This is the fifth (and final!) part in a series on how to get a job in sales, trading and finance. Read part 1, what is sales and trading, here, and part 2, what working in sales and trading is really like, here and part 3 on how to get an internship in financial services here and part 4 how to succeed at networking in financial services.
It is an achievement in itself if you have scored a first-round interview. Personal presentation and technical knowledge is very important in this stage of the process so make sure you check out my previous posts. Here are some additional pointers specific to interview rounds that you should consider to succeed in a financial services interview.
When to start preparing?
As I’ve mentioned before, reading financial news should start 4-6 months ahead of interviews. You should start thoroughly reading the financial press and working on the suggested actions in this article at least one month before interview time. You need at least this much time for think, reflect and refine your ideas. Banks are likely to phone you immediately after the application deadline and you may have to come in that afternoon or the next morning, so do not leave your preparation to the last minute.
Do plenty of research and practice typical interview questions, as well as questions which are specific to Sales & Trading. Both are available online. Some websites will even have articles detailing common interview questions and answers to avoid. Getting on top of these is critical and I recommend brainstorming ideas on possible responses. The point is to not memorise and regurgitate responses, but instead to have specific examples and anecdotes in your head that you can pull out and discuss under pressure. Give all possibilities some thought before you walk into that interview. Preparation is key.
Trade Ideas and Pitching Investments
Interviewers will try to assess your interest in, and knowledge of, financial markets, as well as gauge your opinion on current issues. These questions present a good opportunity for you to demonstrate your months of reading financial news. Before you walk into the interview, ensure you have an opinion on current events and trends, as well as knowledge of currencies, commodities and interest rates. For equities, make sure you are across specific sectors and stocks and have an appreciation of where indices are presently, as well as where you think they will be. I recommend having a few investments you recommend buying (i.e. ones you are “bullish” about) and those you recommend selling (i.e. those you feel “bearish” towards).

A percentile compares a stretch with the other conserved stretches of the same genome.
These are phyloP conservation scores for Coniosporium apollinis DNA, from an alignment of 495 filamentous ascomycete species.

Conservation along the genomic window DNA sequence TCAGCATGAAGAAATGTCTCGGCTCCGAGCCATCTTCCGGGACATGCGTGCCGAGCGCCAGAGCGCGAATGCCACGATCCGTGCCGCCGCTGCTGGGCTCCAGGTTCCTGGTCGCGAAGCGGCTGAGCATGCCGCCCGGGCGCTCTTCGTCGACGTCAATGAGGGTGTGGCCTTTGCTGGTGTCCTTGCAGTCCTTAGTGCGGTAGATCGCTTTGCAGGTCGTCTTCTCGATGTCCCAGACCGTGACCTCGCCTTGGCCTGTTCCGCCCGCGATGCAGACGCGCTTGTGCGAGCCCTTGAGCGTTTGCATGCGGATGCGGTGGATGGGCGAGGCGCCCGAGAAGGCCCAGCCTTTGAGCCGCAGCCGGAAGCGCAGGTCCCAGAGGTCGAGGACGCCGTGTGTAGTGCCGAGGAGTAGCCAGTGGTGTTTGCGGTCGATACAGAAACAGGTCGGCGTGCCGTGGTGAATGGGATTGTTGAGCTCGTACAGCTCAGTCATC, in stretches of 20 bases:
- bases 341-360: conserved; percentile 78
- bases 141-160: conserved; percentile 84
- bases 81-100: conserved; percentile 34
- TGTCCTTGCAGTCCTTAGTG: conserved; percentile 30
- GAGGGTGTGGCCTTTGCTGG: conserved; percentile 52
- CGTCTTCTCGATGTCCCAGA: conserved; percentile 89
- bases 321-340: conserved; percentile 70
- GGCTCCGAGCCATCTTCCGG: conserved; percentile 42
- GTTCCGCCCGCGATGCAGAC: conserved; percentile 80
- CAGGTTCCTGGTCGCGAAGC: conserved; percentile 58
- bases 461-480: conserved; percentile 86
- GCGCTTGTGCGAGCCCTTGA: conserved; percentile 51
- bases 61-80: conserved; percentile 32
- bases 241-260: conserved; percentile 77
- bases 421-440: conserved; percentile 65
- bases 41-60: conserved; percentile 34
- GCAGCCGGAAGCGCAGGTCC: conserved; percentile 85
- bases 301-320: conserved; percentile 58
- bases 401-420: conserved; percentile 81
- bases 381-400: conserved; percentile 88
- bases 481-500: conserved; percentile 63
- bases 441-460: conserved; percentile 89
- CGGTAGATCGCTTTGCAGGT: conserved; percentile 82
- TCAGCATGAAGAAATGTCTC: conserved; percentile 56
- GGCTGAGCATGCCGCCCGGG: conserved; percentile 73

It is good to be able to tie in your recommendations with topical themes within markets, and also use relative valuation and comparison to further strengthen your claims. The key is to show why you have high conviction for a given investment. You need to be able to ‘pitch’ in a convincing fashion. It pays to consider some of the potential weaknesses of your argument, too – interviewers will often question your judgement on an issue and you need to respond articulately (and not defensively).
From reading the financial press, you may also learn of certain bank’s opinions on the economy, markets and given stocks. Be sure to remember the given analyst’s name, their view and reasons for it. Be prepared to have an opinion about this. In preparing for my interviews and thinking about investments I liked and didn’t like, I would often search online for the view of the banks I had applied to regarding these investments. If they disagreed with my call, this enabled me to reflect on it to explain its potential weaknesses in interviews. Alternatively, their call may have convinced me otherwise – so I acknowledge it during my interview and explain my thoughts about it.
It’s all about trusting your intuition and backing your ideas! Since you got through five articles – it might be fair to assume that you have a passion for markets, so this should also be fun for you!
Always remember to be down to earth and have genuine responses and stories, not ones pulled from the Internet. The point is to be memorable and true to yourself.
Those who work in Finance face serious information overload on a daily basis, so speak to the point, avoid using complicated language and be succinct. You are allowed to take a breath and think. Always be honest in your responses.
Finally – just be yourself, speak clearly and smile!
Fingers crossed for you. I sincerely hope that your hard work and determination pays off. And remember, if you are not successful: it’s just one door closing so another one can open.